November 19, 2017
 
Shared Virtual Space Enables Cheap, Easy Nonprofit Collaboration

By David Gleason

David Gleason
Nonprofits increasingly are using cloud systems—off-site software and data accessible through the Internet—to lower overhead and increase flexibility, but, more importantly, cloud computing is breaking down barriers to collaboration.

By moving your material into online space, you are no longer tethered to files stored on a particular computer, server, tablet or phone. After a brief learning curve, you can even see where and when others are working, and how to help.

Reliable, available, and secure, cloud-based technology is finally becoming accessible to everyone, even novice technology users.

Service Providers Provide the Tools

If you’ve used Constant Contact, SurveyMonkey or Doodle, then you are familiar with "software as a service," or SaaS. Moving your IT operations to the cloud is the next step.

The three main providers of cloud infrastructure services for nonprofits are Google, Microsoft, and Apple. Amazon’s cloud is also used extensively for on-demand servers. And social networking, of course, is entirely cloud-based.

Google has an advantage in this new workspace because they started out cloud-based, whereas Microsoft and Apple must maintain their legacy of local file storage while simultaneously moving customer data onto secure, hosted platforms.

For decades, Microsoft has also been the purveyor of “back-office” data center systems infrastructure: in-house servers that manage mail, calendars and files. Until recently, this was considered the best strategy. No longer.

In today’s Microsoft world, there are online versions of Outlook, Word, Excel, and PowerPoint, which are accessible through a browser. These versions do the basic tasks you need for most documents and spreadsheets (formatting, printing, headers, etc.).

That said, experienced users usually need the full version of Office (which is also peppier), so most workstations and notebooks still need Windows or Mac OS and Office installed locally, requiring ongoing maintenance and security patching. This overhead, however, is still far simpler and cheaper than maintaining a data center.

Like Microsoft, Google offers browser-based apps to work with files, email, calendars, contacts, word processing, spreadsheets and presentations, as accessible from tablets and phones as a desktop, so long as you’re connected to the Internet.

Apple’s cloud focuses on information sharing, like calendars, contacts, files, text messages, photos and music. Apple’s software (such as iTunes), maintains synchronized copies of files and data between devices and iCloud servers. This scheme is rooted in Apple’s legacy of local files stored under strong security. The synchronization is complex, and not always reliable. However, Apple’s endpoints (desktops, notebooks, tablets, phones) are unmatched for ease of use, and they work seamlessly with all the major cloud providers.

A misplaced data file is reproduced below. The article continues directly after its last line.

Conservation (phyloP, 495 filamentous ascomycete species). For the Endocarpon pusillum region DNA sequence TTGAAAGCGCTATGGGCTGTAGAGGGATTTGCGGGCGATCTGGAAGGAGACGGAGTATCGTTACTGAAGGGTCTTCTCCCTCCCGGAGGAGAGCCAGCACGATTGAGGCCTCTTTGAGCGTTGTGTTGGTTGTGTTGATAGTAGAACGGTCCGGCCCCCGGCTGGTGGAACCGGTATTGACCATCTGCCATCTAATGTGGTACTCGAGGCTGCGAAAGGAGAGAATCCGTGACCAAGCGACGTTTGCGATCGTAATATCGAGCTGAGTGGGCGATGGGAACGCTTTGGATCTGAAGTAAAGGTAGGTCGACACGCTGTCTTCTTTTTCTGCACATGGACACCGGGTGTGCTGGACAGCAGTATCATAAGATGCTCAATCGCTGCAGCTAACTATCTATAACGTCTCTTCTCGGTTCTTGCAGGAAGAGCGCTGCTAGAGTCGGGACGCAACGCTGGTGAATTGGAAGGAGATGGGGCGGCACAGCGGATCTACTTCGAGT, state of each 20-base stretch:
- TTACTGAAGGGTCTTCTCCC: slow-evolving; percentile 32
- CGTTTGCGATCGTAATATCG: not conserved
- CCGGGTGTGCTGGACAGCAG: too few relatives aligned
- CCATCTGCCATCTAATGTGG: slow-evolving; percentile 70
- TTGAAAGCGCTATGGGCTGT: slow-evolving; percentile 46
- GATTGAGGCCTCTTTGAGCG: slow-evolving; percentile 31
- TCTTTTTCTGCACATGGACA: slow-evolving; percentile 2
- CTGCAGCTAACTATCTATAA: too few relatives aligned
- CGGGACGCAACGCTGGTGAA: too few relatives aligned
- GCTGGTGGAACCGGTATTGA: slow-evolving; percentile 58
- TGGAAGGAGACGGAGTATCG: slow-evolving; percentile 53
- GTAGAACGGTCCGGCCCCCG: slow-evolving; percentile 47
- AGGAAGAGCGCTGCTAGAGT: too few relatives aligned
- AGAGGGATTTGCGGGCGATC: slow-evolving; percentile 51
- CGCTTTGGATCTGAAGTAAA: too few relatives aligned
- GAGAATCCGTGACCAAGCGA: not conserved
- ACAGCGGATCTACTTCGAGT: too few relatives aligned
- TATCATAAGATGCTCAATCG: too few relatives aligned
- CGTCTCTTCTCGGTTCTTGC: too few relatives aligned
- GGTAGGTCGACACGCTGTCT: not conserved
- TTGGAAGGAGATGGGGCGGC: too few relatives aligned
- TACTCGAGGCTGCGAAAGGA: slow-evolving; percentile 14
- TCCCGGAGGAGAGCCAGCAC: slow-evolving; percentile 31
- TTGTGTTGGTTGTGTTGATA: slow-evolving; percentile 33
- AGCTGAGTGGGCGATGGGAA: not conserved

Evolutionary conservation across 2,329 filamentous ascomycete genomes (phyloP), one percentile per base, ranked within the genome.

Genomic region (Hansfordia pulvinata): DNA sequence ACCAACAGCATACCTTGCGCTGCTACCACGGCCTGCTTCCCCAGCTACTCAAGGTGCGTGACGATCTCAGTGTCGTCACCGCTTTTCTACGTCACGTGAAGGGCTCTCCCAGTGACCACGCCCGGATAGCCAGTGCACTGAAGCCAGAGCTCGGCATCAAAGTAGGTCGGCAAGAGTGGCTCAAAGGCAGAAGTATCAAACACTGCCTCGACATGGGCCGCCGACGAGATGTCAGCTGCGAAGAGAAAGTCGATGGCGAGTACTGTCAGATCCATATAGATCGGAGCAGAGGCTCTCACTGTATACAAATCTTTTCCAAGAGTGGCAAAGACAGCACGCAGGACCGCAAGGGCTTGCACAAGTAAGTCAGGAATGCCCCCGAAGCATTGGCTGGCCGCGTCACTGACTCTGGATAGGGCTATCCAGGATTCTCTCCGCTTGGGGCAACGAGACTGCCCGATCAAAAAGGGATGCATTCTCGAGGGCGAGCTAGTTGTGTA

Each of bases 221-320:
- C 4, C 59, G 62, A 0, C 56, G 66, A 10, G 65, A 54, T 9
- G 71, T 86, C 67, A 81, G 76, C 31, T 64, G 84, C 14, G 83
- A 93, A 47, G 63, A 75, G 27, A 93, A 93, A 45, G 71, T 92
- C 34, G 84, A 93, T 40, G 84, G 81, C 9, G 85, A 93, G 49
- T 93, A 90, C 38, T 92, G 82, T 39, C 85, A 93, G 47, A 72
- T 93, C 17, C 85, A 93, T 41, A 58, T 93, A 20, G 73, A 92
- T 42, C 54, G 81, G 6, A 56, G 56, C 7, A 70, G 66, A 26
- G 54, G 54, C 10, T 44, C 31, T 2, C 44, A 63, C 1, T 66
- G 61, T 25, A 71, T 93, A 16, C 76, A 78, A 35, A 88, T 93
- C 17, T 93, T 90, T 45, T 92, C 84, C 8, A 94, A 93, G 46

With the right gear, connectivity and configuration, you can have ubiquitous, nomadic access to everything that you need, often at lower cost.

How Nonprofits Are Using the Cloud

Here's are some of the ways nonprofits are using the cloud to succeed:

  • Finance staff can share a budget in real time with the board treasurer
  • Two or more people can simultaneously draft a grant proposal, while also talking to (and even seeing) one another
  • Home health care workers can access up-to-date patient info
  • You can replace that old MS-Access database that a board member created 10 years ago as a “favor”
  • Your IT folks can focus on users, not the server room
  • Single sign-on provides access to everything
  • Quickly and securely share timely information with volunteers
  • Reduce local storage of sensitive data, and, in case of emergencies, remotely wipe user devices (such as a lost phone) without losing information
  • Brainstorm a conference presentation with all stakeholders adding their ideas simultaneously.
What It's Like

In practice, these systems simplify sharing and tracking your work. For example, trying to figure out which is the current version of a document is history – there is only one current copy that can be accessed by anyone with credentials. Older versions are stored automatically as backups and can be recovered if necessary.

Most users are already familiar with Gmail and Outlook, so the learning curve is minimal. It finally feels like the technology is secondary to the task at hand.

Security and Cost

Online storage can be more secure than local infrastructure, eliminating the need to guard and patch server software while keeping track of threats. Cloud applications and security are continuously updated by their hosts.

A quick comparison can demonstrate the cost-effectiveness of these solutions in your organization. For example, Google’s G-Suite and MS Office 365 each currently cost $5 per user per month, or $60/year. The in-house costs of hosting these services, when you consider capital infrastructure, staffing, electricity, licenses, backups, etc. are usually far higher, as are the risks of everything from security breaches to power and hardware failures.

These platforms seek to ease the user experience, are consistent across platforms, and allow seamless, frictionless data flow between collaborators.

In this context, shifting to the cloud becomes a no-brainer.

David Gleason, Managing Consultant at IT for Progress, explains technology to nonprofit decision-makers. Call him at 617-803-5082 or email dgleason@itforprogress.com.

June 2017

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